March 31, 2020

Over the past week, the United States Department of Labor (DOL) has continued to provide information necessary for employers to implement the Families First Coronavirus Response Act (FFCRA), including a model notice that must be in place by April 1, 2020:, guidance in the form of additional FAQs on federal paid sick leave and expanded Family and Medical Leave Act (FMLA) obligations, and a “Field Assistance Bulletin,” No. 2020-1, confirming the temporary non-enforcement period applicable to the FFCRA will be March 18 through April 17, 2020.  In addition, President Trump signed the omnibus Coronavirus Aid, Relief, and Economic Security Act (CARES Act) into law on March 27, 2020, making available unprecedented cash and unemployment relief to individuals and loans and tax benefits to a wide range of businesses.  Key takeaways and action items for employers are described below.


Notice Requirements

Each covered employer must post notice of the FFCRA requirements “in a conspicuous place on its premises,” which includes emailing or mailing the notice to employees or posting the notice on an employee information internal or external website.  The notice only must be provided to current active employees, not to laid-off or furloughed individuals.  Where an employer’s workforce perform work in several different locations, the employer must post all required federal notices in each building, even if the buildings are in the same general vicinity (e.g., in an industrial park or on a campus).  Required notices cannot all be kept in a binder and instead must be displayed (in print or electronically) where they are easily visible to employees.  Current notice requirements can be found at

Frequently Asked Questions – FFCRA Paid Sick Leave and Expanded FMLA Leave

Covered Employees and Employers

Providing much needed clarification, the DOL FAQs (number 56) explain that the “healthcare providers” who may be exempted from paid sick leave and expanded FMLA by their employer include anyone employed at any doctor’s office, hospital, clinic, post-secondary educational institution offering health care instruction, medical school, local health department or agency, nursing facility, retirement facility, nursing home, home health provider, any facility that performs laboratory or medical testing, pharmacy, or any “similar” institution, employer or entity.  This broad definition also includes any individual employed by an entity that contracts with any of the above covered employers to provide services or to maintain the operation of the facility.  While defining this exemption as broadly as possible, the DOL encourages employers to be judicious when using the definition to exempt healthcare providers from the provisions of the FFCRA.

In FAQ number 58, the DOL furnishes additional parameters for the small business exemption from the paid sick leave and expanded FMLA leave requirements.  Specifically, an employer with fewer than 50 employees is exempt from providing paid sick leave due to school, daycare or childcare closures or expanded FMLA when doing so will jeopardize the viability of the small business.  To claim this exemption, an authorized officer of the business must determine that providing the paid leave will exceed available business revenues and cause the small business to cease operating at a minimal capacity; the absence of the employees requesting paid leave would entail a substantial risk to the financial health or operational capacities of the small business because of their specialized skills, knowledge of the business or responsibilities; or there are not sufficient workers who are able, willing, and qualified, and who will be available at the time and place needed, to perform the services provided by the employees requesting leave and these services are needed for the small business to operate at minimal capacity.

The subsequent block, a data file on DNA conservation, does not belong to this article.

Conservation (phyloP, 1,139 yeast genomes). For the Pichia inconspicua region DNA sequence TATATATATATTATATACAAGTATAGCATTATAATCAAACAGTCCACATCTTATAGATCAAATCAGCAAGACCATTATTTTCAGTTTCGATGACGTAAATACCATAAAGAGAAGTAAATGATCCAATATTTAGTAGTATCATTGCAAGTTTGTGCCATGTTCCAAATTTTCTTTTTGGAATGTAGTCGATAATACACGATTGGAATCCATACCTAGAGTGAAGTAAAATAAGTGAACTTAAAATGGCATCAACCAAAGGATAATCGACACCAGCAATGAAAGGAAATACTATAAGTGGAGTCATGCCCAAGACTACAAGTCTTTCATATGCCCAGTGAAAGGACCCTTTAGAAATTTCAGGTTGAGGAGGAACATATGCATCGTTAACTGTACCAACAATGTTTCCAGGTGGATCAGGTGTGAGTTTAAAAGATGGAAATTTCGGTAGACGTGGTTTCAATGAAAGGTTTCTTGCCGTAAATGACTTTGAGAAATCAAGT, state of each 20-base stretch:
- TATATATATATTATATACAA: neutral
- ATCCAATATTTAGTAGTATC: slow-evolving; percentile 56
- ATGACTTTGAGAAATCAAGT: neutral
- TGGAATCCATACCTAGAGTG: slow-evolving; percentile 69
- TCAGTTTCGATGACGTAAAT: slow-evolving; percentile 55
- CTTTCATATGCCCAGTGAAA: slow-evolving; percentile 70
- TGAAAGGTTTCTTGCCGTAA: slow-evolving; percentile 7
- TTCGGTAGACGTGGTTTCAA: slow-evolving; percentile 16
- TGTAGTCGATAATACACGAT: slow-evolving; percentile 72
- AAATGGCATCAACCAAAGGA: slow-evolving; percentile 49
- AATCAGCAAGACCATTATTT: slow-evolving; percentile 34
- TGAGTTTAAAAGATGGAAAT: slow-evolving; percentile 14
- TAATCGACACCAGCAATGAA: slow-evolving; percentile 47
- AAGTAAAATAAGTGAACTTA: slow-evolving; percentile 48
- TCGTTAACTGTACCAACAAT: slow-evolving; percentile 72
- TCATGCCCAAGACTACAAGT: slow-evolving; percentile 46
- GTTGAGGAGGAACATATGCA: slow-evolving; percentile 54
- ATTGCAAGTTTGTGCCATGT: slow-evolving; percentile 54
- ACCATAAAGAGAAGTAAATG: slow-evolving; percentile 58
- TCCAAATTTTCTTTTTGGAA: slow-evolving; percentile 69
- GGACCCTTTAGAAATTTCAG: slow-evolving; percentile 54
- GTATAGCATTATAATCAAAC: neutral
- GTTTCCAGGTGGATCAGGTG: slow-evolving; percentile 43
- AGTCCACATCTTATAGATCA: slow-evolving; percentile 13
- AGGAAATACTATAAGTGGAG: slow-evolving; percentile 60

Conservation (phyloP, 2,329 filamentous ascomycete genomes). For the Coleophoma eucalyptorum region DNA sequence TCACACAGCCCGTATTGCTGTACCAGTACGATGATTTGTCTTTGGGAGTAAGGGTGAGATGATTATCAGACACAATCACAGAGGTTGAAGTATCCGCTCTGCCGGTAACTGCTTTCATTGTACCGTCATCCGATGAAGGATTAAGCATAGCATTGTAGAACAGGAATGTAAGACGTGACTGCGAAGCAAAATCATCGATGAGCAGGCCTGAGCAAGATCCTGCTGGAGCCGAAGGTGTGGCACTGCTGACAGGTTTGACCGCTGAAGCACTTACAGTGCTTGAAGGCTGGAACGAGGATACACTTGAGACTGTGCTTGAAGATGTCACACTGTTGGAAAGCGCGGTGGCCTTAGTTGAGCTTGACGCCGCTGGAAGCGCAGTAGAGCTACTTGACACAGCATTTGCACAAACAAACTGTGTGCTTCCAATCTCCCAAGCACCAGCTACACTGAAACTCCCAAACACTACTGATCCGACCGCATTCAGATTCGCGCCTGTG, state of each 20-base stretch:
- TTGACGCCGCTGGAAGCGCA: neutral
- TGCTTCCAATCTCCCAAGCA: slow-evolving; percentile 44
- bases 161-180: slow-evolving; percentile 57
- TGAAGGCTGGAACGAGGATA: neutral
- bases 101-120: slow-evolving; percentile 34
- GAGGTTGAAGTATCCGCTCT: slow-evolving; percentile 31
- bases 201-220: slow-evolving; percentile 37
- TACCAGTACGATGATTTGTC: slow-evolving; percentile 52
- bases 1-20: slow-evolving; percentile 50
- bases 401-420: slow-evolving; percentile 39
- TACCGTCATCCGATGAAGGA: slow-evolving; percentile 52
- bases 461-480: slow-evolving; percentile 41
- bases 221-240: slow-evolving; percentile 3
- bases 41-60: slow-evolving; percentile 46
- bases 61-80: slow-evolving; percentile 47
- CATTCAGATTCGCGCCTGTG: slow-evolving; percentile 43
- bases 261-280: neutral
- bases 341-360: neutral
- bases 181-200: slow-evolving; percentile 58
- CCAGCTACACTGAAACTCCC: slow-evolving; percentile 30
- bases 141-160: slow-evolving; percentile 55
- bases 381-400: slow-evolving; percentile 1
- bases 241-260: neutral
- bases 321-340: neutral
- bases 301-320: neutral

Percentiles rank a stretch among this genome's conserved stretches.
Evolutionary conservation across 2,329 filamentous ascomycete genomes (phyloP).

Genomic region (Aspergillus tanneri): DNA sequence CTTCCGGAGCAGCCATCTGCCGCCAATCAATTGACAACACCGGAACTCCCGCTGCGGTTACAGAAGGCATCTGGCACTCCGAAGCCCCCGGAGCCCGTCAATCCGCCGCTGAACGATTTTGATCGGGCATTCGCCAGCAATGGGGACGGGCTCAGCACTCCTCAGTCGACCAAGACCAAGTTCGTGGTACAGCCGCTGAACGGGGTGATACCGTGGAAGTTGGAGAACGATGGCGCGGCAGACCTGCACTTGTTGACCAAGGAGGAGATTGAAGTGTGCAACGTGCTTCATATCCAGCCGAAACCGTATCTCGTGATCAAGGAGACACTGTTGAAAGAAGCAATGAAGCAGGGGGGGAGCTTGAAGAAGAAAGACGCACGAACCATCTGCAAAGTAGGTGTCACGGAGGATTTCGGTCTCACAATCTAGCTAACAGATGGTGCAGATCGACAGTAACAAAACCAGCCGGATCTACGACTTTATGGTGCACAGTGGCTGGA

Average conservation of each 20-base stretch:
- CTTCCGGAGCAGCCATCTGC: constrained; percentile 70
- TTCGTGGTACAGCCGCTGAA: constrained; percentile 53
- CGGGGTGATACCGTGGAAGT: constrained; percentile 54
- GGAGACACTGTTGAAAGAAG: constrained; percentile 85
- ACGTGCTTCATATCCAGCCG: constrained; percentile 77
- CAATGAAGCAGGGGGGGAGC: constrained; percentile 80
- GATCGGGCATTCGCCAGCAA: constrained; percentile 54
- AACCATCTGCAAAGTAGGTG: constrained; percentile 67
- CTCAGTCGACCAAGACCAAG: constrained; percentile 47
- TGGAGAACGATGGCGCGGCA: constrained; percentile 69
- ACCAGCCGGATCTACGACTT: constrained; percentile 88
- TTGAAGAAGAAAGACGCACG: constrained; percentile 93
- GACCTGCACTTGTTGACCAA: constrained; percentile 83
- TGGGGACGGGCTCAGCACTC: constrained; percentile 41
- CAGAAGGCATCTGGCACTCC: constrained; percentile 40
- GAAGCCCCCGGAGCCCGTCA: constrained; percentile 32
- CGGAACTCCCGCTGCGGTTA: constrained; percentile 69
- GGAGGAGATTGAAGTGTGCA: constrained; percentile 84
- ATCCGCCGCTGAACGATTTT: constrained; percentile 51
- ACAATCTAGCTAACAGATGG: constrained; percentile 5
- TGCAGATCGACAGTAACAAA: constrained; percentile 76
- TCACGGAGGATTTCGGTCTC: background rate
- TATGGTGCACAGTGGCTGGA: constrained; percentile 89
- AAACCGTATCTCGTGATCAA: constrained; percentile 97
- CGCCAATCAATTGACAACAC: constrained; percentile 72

Leave Process and Amount of Leave

Although neither model forms nor regulations have been issued by the DOL, the March 26, 2020, second set of FAQs outlines the process for requesting and documenting paid sick leave or expanded FMLA leave provided pursuant to the FFCRA.  Specifically, employees should be required to submit the reason for paid leave, the anticipated duration of leave, and supporting documentation including either a copy of a quarantine or isolation order, written documentation from a healthcare provider advising the employee to self-quarantine, medical provider confirmation that an employee has symptoms of COVID-19 and is seeking a medical diagnosis, confirmation that an employee is caring for an individual who has been quarantined or recommended to self-quarantine by a healthcare provider, or evidence that the school, daycare, or childcare provider of an employee’s son or daughter is closed due to COVID-19 related reasons.  The DOL guidance indicates that a notice posted on a government, school, or daycare website, newspaper notice, or an email from the childcare provider, daycare, or school confirming the period of the closing is sufficient.  While this documentation may seem unnecessarily burdensome at first blush, an employer who wishes to obtain tax credits for providing paid sick or expanded FMLA leave under the FFCRA will need substantiation to comply with Internal Revenue Service requirements.  Leave is not required to be provided if materials sufficient to support the employer tax credit are not provided by the employer, but employer policies that impose objectively unreasonable requirements also may be challenged as effort to interfere with or retaliate against employees seeking leave.

The FAQs also confirm that the total expanded FMLA leave available to an employee is capped at 12 weeks. This 12-week maximum is reduced by any FMLA leave taken by the employee for other reasons during the applicable 12 month period determined by the employer (often a 12-month period rolling backwards).  The maximum period of federal paid sick leave is not reduced regardless of how much prior leave the employee has taken under the FMLA.

Finally, for purposes of federal paid sick leave, a full-time employee is an employee who is normally scheduled to work 40 hours or more per week.  As many employers designate as “full-time” employees who work between 35 and 39 hours per week, these employees will be treated as “part-time” for paid sick leave purposes and they will not be entitled to the maximum 80 hours of paid sick leave.